There is good Thai food, and then there is really, really good Thai food. If you've had the really, really good authentic stuff (Lotus of Siam in Vegas, Pok Pok in Portland and/or New York) and it made you want to brave taking on the lengthy list of unknown ingredients and invest an entire weekend to pounding chile paste and curry paste in a mortar and pestle, in my book, you're a true lover of Thai food.
This past year, I've finally transitioned from a merely interested party to someone who longs for the true taste of Thai cuisine. I would rather spend days in the kitchen than accept the mediocre offerings of the two local Thai joints in my small town - neither of which offer this quintessential dish: Khao Soi. I'm perfectly fine being labeled a food snob in this regard - in this case, you get out what you put in, and this is not a simple, quick dish.
My first trip to Pok Pok several years ago found me centrally focused on Andy's famous Ike's Vietnamese Fish Sauce Wings. I believe I had a braised pork belly dish which was equally good, but the Khao Soi went completely under my radar. Fast forward to July this past summer and I had my first glorious taste of it at Crushcraft Thai Street Eats in Dallas, TX. Owner Jack Nuchkasem considers the Khao Soi to be one of Crushcraft's signature dishes and I was glad to visit him a second time to prove him right!
I longed for the red curry and coconut based broth, spiked with mind-blowing chile paste, fresh herbs and loaded with both fresh and fried wheat noodles. And waiting on the bottom of the bowl, laughing to itself as my spoon bumped into its bony behind was a chicken thigh (or drumstick - sometimes both if you were lucky). I simply had to learn to make this one-pot wonder of northern Thai goodness.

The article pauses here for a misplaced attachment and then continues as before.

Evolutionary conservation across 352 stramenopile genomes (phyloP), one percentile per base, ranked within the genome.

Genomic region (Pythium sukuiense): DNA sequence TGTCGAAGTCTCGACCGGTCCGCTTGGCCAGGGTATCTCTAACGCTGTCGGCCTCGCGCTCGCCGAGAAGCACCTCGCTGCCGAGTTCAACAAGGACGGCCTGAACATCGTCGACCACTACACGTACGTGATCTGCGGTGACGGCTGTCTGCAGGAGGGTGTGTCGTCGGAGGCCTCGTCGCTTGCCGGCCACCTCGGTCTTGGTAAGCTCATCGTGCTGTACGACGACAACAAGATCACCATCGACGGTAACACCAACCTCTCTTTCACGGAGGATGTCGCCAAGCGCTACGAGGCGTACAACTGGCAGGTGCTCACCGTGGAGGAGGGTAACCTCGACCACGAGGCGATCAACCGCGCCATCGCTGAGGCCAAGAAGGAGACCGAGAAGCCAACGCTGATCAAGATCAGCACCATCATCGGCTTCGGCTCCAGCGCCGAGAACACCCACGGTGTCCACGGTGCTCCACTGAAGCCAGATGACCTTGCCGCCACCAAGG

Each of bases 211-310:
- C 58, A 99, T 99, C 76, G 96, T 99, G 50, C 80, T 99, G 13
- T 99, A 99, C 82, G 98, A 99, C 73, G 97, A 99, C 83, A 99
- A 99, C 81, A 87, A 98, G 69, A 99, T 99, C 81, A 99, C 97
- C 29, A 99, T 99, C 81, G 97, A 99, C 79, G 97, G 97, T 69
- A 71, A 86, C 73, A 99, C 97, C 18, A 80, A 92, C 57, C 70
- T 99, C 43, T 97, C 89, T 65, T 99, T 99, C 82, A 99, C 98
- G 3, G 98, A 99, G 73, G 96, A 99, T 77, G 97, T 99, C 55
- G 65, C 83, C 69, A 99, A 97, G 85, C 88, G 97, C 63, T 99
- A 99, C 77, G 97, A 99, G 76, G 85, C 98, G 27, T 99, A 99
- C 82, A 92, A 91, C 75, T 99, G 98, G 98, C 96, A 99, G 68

So I searched for several recipes online and found quite a few, but none of them matched the flavor punch I got from the Khao Soi at Crushcraft.
And suddenly, I had a V8 moment. It's possible I was first in line to download Andy's Pok Pok cookbook when it became available "way" back in October 2013. I'd signed up for it immediately following my first visit to his Portland location in June of that year following my sister's wedding in Seattle. Surely he had a recipe for this delicious dish in his cookbook. He was all things northern Thai for crying out loud.
Indeed he did, but as I scanned through the ingredient list and instructions, my mood quickly shifted from elated to doubtful to depressed. There was no way in HELL I could make this dish! It called for too much bashing about. It called for too many hard-to-source ingredients. It called for me to basically give a damn about the way something tasted when I put it in my mouth is what it did. Andy Ricker, you sweet, sweet bastard ...
Chagrined, I set about to make this dish, start-to-finish, exactly as Andy Richter told me to. And I did.
And you can too, if you want. It won't be easy, it will take more than one day, but it will be worth it. You can take a few shortcuts if you really want and it won't stray too far from what I enjoyed at Crushcraft and Pok Pok, but really, I hope you'll try it in it's entirety the way Andy recommends. You'll be cursing him the same as I did at first, but then you'll be moaning his name over and over as you enjoy the finished dish (sorry, Andy).
As Andy puts it, "Khao Soi is essentially just a bowl of noodles, which is a bit like saying a banh mi is just a sandwich ..." Perhaps that's what I love so much about both Thai and Vietnamese cuisines - simple ingredients that come together in such a harmonious way that there simply isn't anything else like it.
This dish is rich and aromatic, slippery and crunchy with lots of embellishments like pickled mustard greens and fresh shallots that season the bowl. The roasted chile paste adds a simmering heat.
I recommend taking at least two days to make this dish because there are a lot of steps involved. Do not attempt any part of it until you sit down and read the recipe in its entirety from start to finish. Make a game-plan, source your ingredients and prepare for amazement.